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Saudi blasts release of oil reserves ‘to manipulate markets’

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Saudi Energy Minister Prince Abdulaziz bin Salman did not single out the US in his comments about emergency stocks./AFP
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Oct 26, 2022 - 07:49 AM

RIYADH, SAUDI ARABIA — Saudi Arabia’s energy minister on Tuesday blasted the release of emergency oil stocks as an attempt to “manipulate markets”, the latest apparent salvo in a spat with Washington over oil production.

“People are depleting their emergency stocks, had depleted it, used it as a mechanism to manipulate markets while its profound purpose was to mitigate shortage of supply,” Prince Abdulaziz bin Salman told an investor conference in the Saudi capital.

“However, it is my profound duty to make it clear to the world that losing emergency stock may become painful in the months to come.”

Prince Abdulaziz did not single out the United States in his comments about emergency stocks, but last week US President Joe Biden announced he was putting the final 15 million barrels on the market from a record release of US strategic reserves.

That tranche was to complete a 180-million-barrel release authorised in the spring, in response to price hikes linked to Russia’s invasion of Ukraine.

It also came on the heels of a decision by the OPEC+ oil cartel, which Riyadh co-leads with Moscow, to cut oil production by two million barrels a day from November.

The cartel’s decision, weeks ahead of US congressional elections, has drawn intense criticism from the White House, which has said it amounted to “aligning with Russia” in the Ukraine war.

Prince Abdulaziz pushed back against that assessment on Tuesday.

“I keep listening, are you with us or against us? Is there any room for, ‘We are for Saudi Arabia and for the people of Saudi Arabia’?” he said to applause.

Asked about getting the decades-old partnership between Riyadh and Washington back on track, he said: “I think we as Saudi Arabia decided to be the maturer guys and let the dice fall.”

In Washington, State Department spokesman Ned Price said he would not respond directly to the prince, but that the release from the strategic reserve was part of Biden’s effort to meet demand.

“We’re going to do everything we can to see to it that supply is adequate for demand,” Price told reporters.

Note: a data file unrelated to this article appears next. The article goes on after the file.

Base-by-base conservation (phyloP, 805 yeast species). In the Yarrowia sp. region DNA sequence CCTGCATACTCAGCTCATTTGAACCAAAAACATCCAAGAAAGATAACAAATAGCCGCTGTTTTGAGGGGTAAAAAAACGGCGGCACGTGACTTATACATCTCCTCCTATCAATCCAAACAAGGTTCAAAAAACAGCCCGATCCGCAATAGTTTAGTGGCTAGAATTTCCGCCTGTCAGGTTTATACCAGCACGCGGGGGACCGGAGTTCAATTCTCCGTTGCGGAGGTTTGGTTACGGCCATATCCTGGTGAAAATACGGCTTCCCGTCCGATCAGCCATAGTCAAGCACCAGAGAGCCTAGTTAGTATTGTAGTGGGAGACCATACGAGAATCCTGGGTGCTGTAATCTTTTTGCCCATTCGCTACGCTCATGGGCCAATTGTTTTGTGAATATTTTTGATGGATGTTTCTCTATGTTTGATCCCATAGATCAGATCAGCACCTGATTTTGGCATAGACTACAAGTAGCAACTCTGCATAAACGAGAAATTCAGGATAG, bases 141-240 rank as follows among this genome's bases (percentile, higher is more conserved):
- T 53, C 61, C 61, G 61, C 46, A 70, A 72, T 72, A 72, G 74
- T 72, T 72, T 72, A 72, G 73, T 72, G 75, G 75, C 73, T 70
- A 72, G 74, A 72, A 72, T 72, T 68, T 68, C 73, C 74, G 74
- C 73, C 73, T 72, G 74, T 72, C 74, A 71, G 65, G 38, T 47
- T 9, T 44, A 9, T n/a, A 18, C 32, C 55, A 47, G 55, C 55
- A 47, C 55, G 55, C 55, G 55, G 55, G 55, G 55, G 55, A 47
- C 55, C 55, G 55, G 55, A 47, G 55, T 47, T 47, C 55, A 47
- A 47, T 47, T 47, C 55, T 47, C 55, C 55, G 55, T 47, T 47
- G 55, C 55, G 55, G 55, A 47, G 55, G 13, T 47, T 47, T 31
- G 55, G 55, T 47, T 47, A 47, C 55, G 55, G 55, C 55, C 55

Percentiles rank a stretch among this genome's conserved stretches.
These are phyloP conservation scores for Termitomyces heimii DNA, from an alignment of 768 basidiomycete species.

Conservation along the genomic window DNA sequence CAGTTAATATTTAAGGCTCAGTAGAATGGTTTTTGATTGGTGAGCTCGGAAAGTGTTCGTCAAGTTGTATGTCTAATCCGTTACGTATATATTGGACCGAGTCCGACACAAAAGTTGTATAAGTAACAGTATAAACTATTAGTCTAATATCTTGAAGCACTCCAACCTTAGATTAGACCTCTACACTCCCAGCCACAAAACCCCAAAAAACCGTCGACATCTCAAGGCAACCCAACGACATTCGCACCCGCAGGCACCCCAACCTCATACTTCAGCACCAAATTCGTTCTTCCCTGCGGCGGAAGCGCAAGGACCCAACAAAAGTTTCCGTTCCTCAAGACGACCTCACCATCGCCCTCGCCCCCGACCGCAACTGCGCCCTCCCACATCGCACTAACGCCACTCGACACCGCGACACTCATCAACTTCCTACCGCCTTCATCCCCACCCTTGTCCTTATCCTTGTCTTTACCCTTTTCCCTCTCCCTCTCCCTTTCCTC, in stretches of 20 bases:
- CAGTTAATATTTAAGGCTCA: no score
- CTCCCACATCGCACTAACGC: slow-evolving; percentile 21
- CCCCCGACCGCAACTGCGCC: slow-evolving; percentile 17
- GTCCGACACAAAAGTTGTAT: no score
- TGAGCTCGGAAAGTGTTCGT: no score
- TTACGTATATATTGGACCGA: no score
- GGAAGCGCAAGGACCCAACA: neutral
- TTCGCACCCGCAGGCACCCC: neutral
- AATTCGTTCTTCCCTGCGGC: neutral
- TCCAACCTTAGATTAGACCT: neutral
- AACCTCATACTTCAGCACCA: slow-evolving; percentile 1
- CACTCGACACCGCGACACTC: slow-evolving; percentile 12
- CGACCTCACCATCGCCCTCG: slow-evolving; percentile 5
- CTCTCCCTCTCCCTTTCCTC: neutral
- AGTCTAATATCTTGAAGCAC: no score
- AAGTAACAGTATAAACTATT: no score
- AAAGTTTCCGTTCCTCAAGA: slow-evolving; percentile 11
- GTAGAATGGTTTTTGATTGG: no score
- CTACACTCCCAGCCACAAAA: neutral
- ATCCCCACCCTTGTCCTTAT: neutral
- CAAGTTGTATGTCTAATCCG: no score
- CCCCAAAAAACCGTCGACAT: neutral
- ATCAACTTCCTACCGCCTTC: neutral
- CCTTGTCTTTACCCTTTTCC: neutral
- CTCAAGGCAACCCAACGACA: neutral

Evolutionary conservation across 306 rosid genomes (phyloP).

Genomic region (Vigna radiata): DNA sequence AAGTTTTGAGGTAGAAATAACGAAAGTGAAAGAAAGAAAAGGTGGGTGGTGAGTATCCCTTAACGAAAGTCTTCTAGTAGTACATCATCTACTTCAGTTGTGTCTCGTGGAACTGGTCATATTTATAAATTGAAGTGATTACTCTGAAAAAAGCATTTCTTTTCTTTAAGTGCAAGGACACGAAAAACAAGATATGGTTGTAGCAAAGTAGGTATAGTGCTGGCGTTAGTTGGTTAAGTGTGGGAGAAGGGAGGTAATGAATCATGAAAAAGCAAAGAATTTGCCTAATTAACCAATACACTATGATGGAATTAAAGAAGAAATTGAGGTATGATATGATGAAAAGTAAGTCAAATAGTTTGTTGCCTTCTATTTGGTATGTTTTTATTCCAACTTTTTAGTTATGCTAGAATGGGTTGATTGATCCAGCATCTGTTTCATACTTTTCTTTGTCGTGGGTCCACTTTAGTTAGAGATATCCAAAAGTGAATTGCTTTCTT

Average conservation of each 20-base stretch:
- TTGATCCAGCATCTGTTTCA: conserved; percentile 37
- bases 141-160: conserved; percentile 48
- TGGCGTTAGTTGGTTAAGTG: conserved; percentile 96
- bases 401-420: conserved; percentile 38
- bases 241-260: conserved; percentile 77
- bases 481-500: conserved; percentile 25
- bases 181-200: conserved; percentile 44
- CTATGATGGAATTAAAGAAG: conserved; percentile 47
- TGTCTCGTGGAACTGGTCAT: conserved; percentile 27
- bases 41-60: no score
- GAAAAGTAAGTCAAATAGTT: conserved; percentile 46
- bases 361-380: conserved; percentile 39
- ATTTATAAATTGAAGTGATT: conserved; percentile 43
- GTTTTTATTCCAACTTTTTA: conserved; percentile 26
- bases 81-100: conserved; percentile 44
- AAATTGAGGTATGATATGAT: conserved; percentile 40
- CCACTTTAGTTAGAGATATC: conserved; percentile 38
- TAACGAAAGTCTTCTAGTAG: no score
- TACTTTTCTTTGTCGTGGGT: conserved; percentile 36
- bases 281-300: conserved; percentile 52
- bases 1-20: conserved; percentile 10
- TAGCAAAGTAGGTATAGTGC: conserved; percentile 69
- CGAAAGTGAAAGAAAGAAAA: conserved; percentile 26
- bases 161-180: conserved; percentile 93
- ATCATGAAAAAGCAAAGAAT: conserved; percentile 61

Also speaking at the Riyadh conference, Saudi investment minister Khalid al-Falih described the dust-up with the United States as “unwarranted” and temporary.

“If you look at the relationship with the people side, the corporate side, the education system, you look at our institutions working together, we are very close, and we will get over this recent spat that I think was unwarranted,” he said.

JPMorgan Chief Executive Jamie Dimon also said he was optimistic that bilateral ties would eventually improve.

“Saudi Arabia and the US have been allies for the last 75 years… They’ll work it through,” he said.

“These countries will remain allies going forward.”

Davos in the Desert 

Hundreds of CEOs and finance moguls are in Riyadh for the three-day Future Investment Initiative (FII), a Davos-style investment conference that analysts say will highlight Saudi Arabia’s geopolitical muscle despite strained ties with Washington.

The FII, often referred to as “Davos in the Desert”, was launched in 2017 as an economic coming-out party for the world’s largest crude exporter, which is trying to diversify away from oil under Crown Prince Mohammed bin Salman.

The 37-year-old who is first in line to the throne “takes a very hands-on approach” to projects associated with his Vision 2030 reform agenda, said Kristin Diwan of the Arab Gulf States Institute in Washington.

“Ultimately those attending will know that they will need his approval or those of his confidants to work in the kingdom,” she said.

Up to 400 American CEOs are expected to participate in the conference, though unlike in previous years there is no representation from the US government.

The event’s organiser told AFP last week that American officials had not been invited.

“Saudi Arabia needs to attract American investment, technology, and popular interest to succeed,” Diwan said.

“It still remains to be seen if this broader engagement can be maintained if the political mood in the United States turns hostile toward Saudi Arabia.”

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